Harvard project tackles 'gender bias' in teens, parents
The report was supplemented with a video, parent toolkit, and educator toolkit.
The project, Making Caring Common, released its report suggesting that "gender bias" is a chief obstacle to leadership for teen girls.
A project of the Harvard Graduate School of Education called Making Caring Common (MCC) recently released a study teaching parents how to prevent “gender bias” in their children.
MCC’s report, called Leaning Out: Teen Girls and Leadership Biases, suggests that “gender bias” among parents and teens is one of the largest obstacles to leadership that teen girls face. A supplemental video, parent toolkit, and educator toolkit were issued along with the report in order to “reduce and prevent bias” in children.
The video, called 5 Ways to Raise Girls to be Leaders, provides tips such as “check your own biases” and “don’t just let ‘boys be boys.’” It provides interactive exercises and strategies for practicing non-biased language in front of children and avoiding the influence of gender-stereotypes in the home.
“Try this,” the video suggests. “Provide your kids with books, games, TV shows, and movies that show non-traditional gender roles.”
The MCC report recommends cultivating non-biased practices in children from an early age by providing children with “gender-neutral toys, games, and clothes” and orchestrating “tasks and activities in ways that don’t reinforce traditional gender stereotypes.” It also recommends exposing boys and girls to “mixed gender” activities and allowing them to develop “cross-gender friendships.”
“Don’t just assume...that boys will like sports and girls will like ballet,” the report declares.
Rich Weissbourd, the Harvard psychologist who directs the MCC program with associate professor Stephanie Jones, conducted a survey of approximately 19,800 middle and high school students in order to study the effects of the students’ biases on one another.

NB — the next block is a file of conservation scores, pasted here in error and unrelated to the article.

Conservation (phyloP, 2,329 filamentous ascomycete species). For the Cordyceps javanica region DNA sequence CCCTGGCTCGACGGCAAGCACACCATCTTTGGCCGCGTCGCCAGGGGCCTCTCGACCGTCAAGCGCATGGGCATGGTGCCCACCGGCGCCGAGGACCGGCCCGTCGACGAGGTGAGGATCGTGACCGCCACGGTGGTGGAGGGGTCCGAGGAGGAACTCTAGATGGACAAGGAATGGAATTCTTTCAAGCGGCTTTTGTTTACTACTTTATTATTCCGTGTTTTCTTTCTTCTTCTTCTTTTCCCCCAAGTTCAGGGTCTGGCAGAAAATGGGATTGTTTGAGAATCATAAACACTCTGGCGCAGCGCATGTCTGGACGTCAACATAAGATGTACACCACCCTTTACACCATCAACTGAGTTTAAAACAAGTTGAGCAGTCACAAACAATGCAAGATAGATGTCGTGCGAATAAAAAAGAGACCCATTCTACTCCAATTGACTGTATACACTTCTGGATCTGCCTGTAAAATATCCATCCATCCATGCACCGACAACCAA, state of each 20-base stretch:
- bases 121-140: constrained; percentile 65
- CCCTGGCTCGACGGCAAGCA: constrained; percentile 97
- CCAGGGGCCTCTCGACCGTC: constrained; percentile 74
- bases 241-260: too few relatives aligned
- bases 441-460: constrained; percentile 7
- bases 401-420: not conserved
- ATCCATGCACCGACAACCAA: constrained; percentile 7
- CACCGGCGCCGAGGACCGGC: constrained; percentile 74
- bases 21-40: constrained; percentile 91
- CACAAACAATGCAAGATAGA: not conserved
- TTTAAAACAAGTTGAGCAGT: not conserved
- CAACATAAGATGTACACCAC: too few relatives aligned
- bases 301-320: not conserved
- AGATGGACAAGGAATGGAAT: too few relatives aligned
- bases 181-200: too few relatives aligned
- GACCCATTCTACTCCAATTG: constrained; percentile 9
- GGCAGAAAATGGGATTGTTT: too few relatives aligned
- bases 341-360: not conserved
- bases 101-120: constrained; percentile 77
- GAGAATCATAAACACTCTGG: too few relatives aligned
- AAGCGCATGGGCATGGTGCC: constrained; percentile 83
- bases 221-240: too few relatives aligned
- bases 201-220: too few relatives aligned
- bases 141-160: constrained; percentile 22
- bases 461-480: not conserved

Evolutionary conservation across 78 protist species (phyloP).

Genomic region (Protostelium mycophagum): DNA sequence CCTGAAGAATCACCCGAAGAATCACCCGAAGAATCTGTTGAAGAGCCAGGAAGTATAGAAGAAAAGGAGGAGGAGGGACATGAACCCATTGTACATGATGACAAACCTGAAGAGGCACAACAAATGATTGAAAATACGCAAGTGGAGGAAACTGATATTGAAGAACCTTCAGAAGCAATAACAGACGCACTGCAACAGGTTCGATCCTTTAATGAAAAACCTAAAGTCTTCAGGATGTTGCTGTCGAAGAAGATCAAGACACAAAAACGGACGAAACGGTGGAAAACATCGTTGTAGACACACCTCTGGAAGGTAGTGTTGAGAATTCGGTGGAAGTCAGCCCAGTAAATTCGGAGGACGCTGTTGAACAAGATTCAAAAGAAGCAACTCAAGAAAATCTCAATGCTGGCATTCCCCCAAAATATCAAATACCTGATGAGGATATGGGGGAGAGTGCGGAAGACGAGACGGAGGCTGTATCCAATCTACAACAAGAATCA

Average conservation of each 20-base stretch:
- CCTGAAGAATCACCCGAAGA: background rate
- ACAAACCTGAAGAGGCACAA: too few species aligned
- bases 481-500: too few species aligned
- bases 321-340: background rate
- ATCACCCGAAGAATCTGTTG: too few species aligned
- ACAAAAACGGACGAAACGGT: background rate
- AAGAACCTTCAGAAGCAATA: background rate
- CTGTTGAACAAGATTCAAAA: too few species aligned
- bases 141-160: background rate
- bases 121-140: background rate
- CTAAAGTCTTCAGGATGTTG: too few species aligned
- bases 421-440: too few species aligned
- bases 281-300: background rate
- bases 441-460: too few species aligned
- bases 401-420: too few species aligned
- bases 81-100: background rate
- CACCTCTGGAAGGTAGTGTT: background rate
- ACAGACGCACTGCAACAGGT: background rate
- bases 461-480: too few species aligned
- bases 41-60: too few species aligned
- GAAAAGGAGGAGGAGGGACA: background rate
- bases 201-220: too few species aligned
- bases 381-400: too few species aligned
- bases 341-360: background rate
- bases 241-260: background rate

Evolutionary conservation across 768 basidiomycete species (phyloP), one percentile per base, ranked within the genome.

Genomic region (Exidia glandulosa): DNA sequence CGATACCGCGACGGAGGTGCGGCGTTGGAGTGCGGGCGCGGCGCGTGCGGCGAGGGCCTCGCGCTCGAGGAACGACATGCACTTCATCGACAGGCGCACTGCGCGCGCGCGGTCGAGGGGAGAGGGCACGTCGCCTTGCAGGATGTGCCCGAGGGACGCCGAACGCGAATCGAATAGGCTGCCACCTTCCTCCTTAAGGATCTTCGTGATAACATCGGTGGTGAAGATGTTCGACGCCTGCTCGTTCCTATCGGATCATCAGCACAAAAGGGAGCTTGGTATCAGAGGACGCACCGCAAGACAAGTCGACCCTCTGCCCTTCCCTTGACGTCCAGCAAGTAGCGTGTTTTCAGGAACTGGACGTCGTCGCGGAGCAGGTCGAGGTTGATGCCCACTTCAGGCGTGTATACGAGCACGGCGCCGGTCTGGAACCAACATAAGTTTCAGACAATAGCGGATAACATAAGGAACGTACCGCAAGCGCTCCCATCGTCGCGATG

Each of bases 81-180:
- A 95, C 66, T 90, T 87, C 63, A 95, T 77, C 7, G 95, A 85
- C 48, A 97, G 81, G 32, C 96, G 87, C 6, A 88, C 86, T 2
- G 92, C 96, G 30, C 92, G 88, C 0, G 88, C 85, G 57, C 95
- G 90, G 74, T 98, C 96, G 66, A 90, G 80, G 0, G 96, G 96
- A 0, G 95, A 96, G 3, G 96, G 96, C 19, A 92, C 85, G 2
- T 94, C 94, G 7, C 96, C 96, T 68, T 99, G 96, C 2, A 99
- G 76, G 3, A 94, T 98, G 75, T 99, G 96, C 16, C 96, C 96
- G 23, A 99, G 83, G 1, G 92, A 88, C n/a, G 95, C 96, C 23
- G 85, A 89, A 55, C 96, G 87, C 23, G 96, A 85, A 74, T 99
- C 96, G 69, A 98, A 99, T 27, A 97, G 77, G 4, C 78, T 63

“Our study points to insidious bias against girls as leaders that come from many sources,” Weissbourd said.
The results of the survey suggested that boys were viewed by the students as making better political leaders and that girls were viewed as making better childcare leaders. This “explicit bias” caused boys to be labeled “powerful” while causing girls to be labeled “nurturing.”
The report suggested that white girls employed and suffered the most from such biases, which the report calls “beasts.”
“Our research suggests that the teen girls who are key to closing the gender gap appear to face an age-old powerful barrier: gender bias, and specifically biases about their leadership,” the report stated. “Further, our research suggests that some mothers prefer teen boys over teen girls as leaders.”
The MCC report also emphasizes a persistent gap between the number of male leaders and women leaders in fields such as business and politics.
In a press release, the MCC reported that the research was conducted during the 2014-15 school year in partnership with 59 different schools.
Allison Cashin, a spokesperson for the MCC, told Campus Reform that feedback from the university, students, and the general public has been positive.
“It’s important for children to have a broad range of opportunities and exposure to toys and activities that might not fit rigid gender roles,” Cashin said. “Kids will choose what they like—girls might choose to climb trees and boys might choose to play with toy kitchens—rather than being limited to very defined roles.”
Follow the author of this article on Twitter: @PardesSeleh